Poland

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The Council of Europe’s Group of States against Corruption published a fifth evaluation round report on Poland’s efforts to prevent corruption and promote integrity in government and law enforcement agencies, highlighting that the majority of Poles still consider corruption to be widespread.

The Council of Europe’s Group of States against Corruption issued a report examining Poland’s judiciary and its non-compliance with the Council of Europe’s anti-corruption standards.

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Important Facts

  • The U.S. State Department identifies Poland as a jurisdiction of concern. Despite being the eighth largest economy in the European Union, Poland is not considered a regional financial center or a particularly important international destination for money laundering. Poland lies along one of the main routes that narcotics traffickers and organized crime groups between the former Soviet Union republics and Western Europe use. According to Poland's government, evasion of customs duties and taxes remains the largest source of illegal funds. Authorities identified virtual currencies, such as Bitcoin, as an increasingly significant avenue for money laundering. Fuel and cigarette smuggling are a major source of laundered proceeds. Money laundering through trade in scrap metal and recyclable material continues to be a growing trend, as is criminal activity in the financial services sector through internet banking, credit cards, and electronic systems for money transfers. The nation's banks, insurance companies, brokerage houses and casinos are also major venues of money laundering. Cybercriminal activity, primarily business email compromise money laundering scams, is increasing in Poland. However, the Ministry of Finance's effectiveness in preventing money laundering that involves tax havens is improving with the increased number of cooperation agreements with other countries.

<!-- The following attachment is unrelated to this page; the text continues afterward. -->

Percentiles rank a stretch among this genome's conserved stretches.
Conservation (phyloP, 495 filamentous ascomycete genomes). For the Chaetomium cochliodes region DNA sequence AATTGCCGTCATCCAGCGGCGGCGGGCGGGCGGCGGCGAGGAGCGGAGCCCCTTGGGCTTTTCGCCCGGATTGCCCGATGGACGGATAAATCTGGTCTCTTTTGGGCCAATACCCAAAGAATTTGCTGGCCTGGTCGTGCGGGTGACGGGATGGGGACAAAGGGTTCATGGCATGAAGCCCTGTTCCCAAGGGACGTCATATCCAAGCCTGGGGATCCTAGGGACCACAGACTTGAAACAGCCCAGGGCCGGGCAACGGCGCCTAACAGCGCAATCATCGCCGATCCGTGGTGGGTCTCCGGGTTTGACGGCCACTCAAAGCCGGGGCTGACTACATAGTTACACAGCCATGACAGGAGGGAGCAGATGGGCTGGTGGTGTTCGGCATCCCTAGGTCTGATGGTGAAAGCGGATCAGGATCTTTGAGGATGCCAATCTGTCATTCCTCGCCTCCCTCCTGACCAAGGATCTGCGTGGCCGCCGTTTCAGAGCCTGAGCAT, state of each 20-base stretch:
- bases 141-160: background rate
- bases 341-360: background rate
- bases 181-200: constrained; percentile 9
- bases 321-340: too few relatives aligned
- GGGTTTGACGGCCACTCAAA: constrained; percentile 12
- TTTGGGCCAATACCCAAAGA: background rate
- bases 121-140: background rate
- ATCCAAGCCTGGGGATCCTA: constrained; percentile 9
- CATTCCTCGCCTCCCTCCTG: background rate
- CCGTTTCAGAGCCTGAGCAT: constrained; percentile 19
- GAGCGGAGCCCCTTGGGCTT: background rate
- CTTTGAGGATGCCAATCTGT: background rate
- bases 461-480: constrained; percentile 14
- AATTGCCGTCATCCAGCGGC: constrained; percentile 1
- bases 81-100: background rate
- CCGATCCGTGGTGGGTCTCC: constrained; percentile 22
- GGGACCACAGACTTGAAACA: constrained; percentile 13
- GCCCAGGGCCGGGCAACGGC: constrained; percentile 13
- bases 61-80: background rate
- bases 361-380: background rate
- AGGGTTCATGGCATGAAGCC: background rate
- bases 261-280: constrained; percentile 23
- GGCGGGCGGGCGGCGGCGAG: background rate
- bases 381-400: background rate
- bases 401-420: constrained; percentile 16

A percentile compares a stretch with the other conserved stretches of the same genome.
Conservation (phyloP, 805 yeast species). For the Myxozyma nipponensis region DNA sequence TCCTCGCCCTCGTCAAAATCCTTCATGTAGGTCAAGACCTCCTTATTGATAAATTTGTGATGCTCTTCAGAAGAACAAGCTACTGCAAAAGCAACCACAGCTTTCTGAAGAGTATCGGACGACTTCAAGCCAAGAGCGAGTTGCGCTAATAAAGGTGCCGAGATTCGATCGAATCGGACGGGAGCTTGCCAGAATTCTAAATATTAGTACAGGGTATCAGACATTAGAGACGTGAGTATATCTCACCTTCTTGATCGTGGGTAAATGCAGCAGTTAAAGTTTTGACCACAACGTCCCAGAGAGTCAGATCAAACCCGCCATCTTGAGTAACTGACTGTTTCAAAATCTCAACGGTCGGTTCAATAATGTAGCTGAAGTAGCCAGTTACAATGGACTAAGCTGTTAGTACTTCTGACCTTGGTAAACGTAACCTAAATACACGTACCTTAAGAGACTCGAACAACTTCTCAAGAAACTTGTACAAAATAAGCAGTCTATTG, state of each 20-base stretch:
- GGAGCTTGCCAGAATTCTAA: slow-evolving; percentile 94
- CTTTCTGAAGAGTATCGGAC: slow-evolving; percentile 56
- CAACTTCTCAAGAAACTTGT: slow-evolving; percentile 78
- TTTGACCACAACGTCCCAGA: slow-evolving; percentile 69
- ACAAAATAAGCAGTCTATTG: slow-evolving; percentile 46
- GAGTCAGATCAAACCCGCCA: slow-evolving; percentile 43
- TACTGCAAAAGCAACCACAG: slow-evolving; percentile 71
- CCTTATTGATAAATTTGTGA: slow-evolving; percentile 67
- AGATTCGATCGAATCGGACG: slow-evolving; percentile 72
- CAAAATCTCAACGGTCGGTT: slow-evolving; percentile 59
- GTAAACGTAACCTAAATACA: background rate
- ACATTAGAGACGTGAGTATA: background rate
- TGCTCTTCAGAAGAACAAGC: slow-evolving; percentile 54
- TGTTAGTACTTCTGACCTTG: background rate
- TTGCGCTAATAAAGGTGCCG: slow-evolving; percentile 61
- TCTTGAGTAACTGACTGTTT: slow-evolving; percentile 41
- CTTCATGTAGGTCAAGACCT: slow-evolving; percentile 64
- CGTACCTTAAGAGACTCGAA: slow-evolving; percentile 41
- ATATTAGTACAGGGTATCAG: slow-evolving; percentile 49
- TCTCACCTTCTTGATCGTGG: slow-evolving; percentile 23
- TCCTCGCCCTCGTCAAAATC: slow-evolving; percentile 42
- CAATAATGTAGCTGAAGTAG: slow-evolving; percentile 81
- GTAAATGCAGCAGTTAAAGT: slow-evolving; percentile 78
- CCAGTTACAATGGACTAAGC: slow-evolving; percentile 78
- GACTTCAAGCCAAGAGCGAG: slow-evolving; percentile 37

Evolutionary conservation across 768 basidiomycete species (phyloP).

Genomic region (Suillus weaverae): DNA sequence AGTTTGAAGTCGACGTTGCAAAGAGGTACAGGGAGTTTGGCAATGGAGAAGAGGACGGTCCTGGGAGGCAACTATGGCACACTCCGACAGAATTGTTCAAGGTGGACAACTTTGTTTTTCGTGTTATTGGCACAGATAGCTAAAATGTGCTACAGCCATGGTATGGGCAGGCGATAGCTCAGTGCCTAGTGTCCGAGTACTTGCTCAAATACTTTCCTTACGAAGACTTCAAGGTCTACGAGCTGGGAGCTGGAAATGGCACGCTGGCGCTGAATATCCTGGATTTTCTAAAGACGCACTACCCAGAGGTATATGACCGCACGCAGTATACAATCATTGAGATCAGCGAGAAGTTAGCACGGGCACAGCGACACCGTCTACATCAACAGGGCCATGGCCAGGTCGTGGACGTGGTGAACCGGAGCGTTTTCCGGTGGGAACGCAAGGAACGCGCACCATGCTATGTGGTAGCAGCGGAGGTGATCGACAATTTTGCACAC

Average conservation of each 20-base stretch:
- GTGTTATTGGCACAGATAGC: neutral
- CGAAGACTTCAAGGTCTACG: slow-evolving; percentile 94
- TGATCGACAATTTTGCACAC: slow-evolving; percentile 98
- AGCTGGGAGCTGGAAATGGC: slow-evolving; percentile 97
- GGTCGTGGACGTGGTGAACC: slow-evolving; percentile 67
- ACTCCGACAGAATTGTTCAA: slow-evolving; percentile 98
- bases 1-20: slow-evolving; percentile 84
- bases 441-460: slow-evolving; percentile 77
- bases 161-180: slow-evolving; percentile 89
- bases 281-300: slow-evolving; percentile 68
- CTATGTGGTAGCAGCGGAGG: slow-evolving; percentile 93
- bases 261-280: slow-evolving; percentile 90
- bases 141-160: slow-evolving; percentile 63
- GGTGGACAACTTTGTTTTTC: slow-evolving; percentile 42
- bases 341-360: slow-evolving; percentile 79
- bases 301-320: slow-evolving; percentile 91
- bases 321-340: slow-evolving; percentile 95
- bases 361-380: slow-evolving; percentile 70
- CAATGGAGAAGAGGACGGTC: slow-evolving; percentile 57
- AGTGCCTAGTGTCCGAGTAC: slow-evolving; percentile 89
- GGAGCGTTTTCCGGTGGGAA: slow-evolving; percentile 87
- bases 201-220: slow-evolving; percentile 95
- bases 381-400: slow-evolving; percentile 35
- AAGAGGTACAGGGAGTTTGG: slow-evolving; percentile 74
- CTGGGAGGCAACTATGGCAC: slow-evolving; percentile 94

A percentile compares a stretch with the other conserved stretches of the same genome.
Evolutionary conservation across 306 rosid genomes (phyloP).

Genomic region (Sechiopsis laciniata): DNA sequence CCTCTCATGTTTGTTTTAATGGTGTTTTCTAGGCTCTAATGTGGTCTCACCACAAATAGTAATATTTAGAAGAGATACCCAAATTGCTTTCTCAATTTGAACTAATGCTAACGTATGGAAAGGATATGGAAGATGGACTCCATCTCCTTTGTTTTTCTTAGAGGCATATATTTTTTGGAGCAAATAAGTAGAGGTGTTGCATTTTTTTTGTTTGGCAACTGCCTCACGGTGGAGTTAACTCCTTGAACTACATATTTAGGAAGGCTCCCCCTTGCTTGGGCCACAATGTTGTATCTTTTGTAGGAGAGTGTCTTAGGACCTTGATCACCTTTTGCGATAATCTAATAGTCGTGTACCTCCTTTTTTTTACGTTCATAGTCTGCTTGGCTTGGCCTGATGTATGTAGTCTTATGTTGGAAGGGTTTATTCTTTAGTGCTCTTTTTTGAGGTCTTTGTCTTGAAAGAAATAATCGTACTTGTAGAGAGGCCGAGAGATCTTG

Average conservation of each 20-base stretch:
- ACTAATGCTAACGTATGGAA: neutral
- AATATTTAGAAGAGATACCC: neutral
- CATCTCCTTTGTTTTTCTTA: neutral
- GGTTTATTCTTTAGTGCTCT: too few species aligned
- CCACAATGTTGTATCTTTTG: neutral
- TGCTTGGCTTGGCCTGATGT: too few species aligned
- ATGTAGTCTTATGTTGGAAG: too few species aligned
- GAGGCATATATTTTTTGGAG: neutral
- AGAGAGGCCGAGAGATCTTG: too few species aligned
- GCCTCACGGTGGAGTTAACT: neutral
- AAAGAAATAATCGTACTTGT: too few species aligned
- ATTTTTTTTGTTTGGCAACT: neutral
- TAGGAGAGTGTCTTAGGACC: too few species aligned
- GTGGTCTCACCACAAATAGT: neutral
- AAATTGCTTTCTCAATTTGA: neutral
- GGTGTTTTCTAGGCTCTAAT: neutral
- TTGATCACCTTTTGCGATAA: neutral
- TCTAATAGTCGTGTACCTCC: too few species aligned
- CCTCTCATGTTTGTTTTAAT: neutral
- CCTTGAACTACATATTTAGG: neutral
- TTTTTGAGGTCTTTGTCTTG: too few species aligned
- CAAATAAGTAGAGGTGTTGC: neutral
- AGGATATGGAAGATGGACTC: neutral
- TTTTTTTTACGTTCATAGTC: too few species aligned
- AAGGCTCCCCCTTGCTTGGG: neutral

• KYC Covered Entities: Banks, financial leasing and factoring companies, currency exchanges, investment companies and funds, the National Depository for Securities, gaming institutions, insurance companies, the National Bank of Poland, the Polish Post, foreign legal entities carrying out brokerage activities, electronic money institutions, credit unions, notaries, foundations, auctioneers, pawnshops, and dealers of high-value goods and precious metal and stones
  • STR Covered Entities: Banks, financial leasing and factoring companies, currency exchanges, investment companies and funds, the National Depository for Securities, gaming institutions, insurance companies, the National Bank of Poland, the Polish Post, electronic money institutions, credit unions, brokerage houses, bookkeeping services, notaries, foundations, real estate agents, lawyers, auctioneers, pawnshops, dealers of high-value goods and precious metal and stones, and new payment services entities and agents
  • Enhanced Due Diligence Procedures for PEPs: Foreign: Yes; Domestic: No
  • Money Laundering Criminal Prosecutions/Convictions: Prosecutions: 269 (2014); Convictions: 121 (2014)
Source: 2016 International Narcotics Control Strategy Report (INCSR)

Rankings

FATF i | 2004 Methodology

Technical Effectiveness
Compliant : 6 High :
Largely Compliant : 24 Substantial :
Partially Compliant : 18 Moderate :
Non-Compliant : 0 Low :
Not-Applicable : 1

BASEL i

Rank : 102/125
Score : 4.34/10

TRANSPARENCY INTERNATIONAL i

Rank : 41/180
Score : 58/100

Tax Justice Network i

Rank : 59/133
Score : 56/100